Infrastructure development poses a significant and escalating challenge to biodiversity conservation efforts. Dams and fences impede wildlife dispersal and migrations, power distribution lines and high-rise buildings pose a collision hazard to birds and bats (Rushworth et al., 2014; Frick et al., 2017), and city expansions compete with biodiversity for space. Expanding road networks are particularly harmful because roads open new areas for deforestation, urban sprawl, agricultural expansion, and unsustainable hunting (Laurence et al., 2006; Benítez-López et al., 2017).
Conservation versus development is not a zero-sum game. Rather, biodiversity conservation improves our own well-being by enabling us to obtain the necessary resources to support our livelihoods and our industries’ profit margins. One way to maintain these benefits while also promoting economic development is to focus on improving existing infrastructure in disturbed and populated areas, rather than creating new developments that bisect marginal lands, protected areas, and wilderness areas. Developing marginal lands and wildernesses seldom makes sense, not only because these areas are sparsely populated, but also because many are low-nutrient environments that would never support sustainable agriculture (Balmford et al., 2001; Laurance et al., 2015).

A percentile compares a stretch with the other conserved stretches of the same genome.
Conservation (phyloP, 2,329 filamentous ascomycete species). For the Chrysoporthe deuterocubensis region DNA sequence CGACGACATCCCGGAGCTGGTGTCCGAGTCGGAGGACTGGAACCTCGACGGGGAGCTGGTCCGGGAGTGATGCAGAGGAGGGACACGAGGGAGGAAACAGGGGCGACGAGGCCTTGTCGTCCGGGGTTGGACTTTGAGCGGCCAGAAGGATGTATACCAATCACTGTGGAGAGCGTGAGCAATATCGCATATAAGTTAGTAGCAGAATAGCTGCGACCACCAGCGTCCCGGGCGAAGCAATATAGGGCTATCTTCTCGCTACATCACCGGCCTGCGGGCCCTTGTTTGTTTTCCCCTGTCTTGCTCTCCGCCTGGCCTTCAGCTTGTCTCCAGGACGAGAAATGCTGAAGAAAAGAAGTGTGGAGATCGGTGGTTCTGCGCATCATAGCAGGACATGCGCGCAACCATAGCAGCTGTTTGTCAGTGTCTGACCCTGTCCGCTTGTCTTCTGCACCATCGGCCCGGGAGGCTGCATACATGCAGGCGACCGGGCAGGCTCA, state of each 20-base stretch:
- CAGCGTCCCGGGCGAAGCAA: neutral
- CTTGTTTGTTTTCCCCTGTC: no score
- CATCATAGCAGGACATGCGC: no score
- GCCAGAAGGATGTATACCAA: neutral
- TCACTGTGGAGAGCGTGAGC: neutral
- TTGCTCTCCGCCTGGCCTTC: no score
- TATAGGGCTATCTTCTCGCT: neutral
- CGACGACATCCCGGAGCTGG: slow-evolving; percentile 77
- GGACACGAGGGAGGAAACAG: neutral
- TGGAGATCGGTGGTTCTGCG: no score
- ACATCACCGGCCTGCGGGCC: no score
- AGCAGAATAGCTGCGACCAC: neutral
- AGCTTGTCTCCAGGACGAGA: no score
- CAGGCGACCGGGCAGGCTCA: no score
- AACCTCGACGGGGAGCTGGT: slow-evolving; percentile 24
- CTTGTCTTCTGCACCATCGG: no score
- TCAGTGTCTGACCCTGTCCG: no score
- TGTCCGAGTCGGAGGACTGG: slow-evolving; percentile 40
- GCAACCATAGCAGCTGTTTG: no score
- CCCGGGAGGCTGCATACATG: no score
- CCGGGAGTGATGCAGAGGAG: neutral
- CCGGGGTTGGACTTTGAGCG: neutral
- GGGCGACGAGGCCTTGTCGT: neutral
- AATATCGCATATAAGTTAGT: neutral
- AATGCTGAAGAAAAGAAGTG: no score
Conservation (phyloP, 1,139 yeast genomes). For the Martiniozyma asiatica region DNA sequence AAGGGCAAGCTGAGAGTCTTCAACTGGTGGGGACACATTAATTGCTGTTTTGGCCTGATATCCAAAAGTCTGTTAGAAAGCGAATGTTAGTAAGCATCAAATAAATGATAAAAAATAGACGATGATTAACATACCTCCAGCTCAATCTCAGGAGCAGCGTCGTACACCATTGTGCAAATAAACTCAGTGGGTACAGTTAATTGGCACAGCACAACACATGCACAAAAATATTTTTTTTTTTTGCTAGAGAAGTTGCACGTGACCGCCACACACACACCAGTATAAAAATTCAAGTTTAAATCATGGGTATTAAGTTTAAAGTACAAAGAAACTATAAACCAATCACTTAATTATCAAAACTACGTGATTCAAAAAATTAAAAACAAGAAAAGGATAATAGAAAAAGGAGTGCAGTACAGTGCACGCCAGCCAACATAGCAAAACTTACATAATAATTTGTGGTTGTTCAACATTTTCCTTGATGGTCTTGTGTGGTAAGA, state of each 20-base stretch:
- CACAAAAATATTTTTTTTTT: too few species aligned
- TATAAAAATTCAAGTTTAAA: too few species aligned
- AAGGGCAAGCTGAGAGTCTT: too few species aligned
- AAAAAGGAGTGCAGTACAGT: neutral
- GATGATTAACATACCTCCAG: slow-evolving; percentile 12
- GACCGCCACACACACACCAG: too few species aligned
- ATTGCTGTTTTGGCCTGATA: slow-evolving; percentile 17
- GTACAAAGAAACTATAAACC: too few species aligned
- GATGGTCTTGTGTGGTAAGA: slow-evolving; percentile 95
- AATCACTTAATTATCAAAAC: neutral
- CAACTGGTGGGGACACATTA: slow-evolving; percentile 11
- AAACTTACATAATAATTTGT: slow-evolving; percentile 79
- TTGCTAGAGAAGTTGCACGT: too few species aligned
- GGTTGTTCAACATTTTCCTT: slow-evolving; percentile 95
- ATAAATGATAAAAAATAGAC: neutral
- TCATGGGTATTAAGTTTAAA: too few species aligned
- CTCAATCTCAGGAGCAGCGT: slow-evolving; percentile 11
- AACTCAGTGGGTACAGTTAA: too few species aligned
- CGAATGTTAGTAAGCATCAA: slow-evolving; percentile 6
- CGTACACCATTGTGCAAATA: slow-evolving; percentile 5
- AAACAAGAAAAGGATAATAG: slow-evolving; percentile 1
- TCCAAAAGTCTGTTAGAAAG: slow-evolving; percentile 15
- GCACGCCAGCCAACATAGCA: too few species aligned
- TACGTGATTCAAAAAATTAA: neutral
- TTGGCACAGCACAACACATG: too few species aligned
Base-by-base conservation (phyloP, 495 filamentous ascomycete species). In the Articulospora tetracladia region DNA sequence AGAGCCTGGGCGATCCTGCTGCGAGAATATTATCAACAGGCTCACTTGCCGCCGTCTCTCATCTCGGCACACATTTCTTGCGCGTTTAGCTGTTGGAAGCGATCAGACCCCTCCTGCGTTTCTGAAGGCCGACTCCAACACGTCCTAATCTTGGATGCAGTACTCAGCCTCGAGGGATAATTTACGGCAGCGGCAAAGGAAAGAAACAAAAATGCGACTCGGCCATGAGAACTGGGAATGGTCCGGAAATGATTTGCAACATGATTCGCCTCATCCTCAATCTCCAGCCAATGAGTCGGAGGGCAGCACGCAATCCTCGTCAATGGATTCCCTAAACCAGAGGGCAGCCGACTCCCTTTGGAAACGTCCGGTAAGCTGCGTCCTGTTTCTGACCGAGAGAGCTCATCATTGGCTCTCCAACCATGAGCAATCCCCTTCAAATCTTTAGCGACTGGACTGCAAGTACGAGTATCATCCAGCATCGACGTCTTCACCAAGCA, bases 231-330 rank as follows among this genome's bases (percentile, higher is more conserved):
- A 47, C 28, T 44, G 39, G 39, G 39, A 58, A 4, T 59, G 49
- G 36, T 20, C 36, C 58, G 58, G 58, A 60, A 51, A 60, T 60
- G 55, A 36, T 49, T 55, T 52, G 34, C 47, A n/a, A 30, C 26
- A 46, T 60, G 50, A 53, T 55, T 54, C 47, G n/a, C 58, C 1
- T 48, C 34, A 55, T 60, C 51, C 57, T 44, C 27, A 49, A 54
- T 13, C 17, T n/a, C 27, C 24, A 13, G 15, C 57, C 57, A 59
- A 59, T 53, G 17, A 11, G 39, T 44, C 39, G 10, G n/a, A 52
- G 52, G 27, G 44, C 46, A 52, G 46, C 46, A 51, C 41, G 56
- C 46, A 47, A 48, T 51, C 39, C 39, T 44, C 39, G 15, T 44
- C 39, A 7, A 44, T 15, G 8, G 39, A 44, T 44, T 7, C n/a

There are also opportunities to make existing infrastructure more wildlife friendly. Of interest is the maintenance of connectivity despite the presences of potential barriers such as fences and roads. For example, strategically placed fence-gaps and exclusionary fences, as well as tunnels placed under fences can be used to facilitate continued dispersal of selected species in fenced areas (Dupuis-Desormeaux et al., 2018). Similarly, warning signs (Figure 18.4.1), overpasses (e.g. Ford et al., 2009) and underpasses (e.g. Dell’Amore 2012) along paved roads can keep motorists safe from collisions with large animals. One study from Canada found that strategically placed wildlife crossings could reduce vehicle collisions involving large mammals by 96% (Ford et al., 2009), also reducing the chance of human injuries and damage to vehicles (Huijser et al., 2009). While this field of research is still relatively new, much headway has been made in making wildlife crossings cost-effective (https://arc-solutions.org) and determining their optimal placement (Bastille-Rousseau et al. 2018).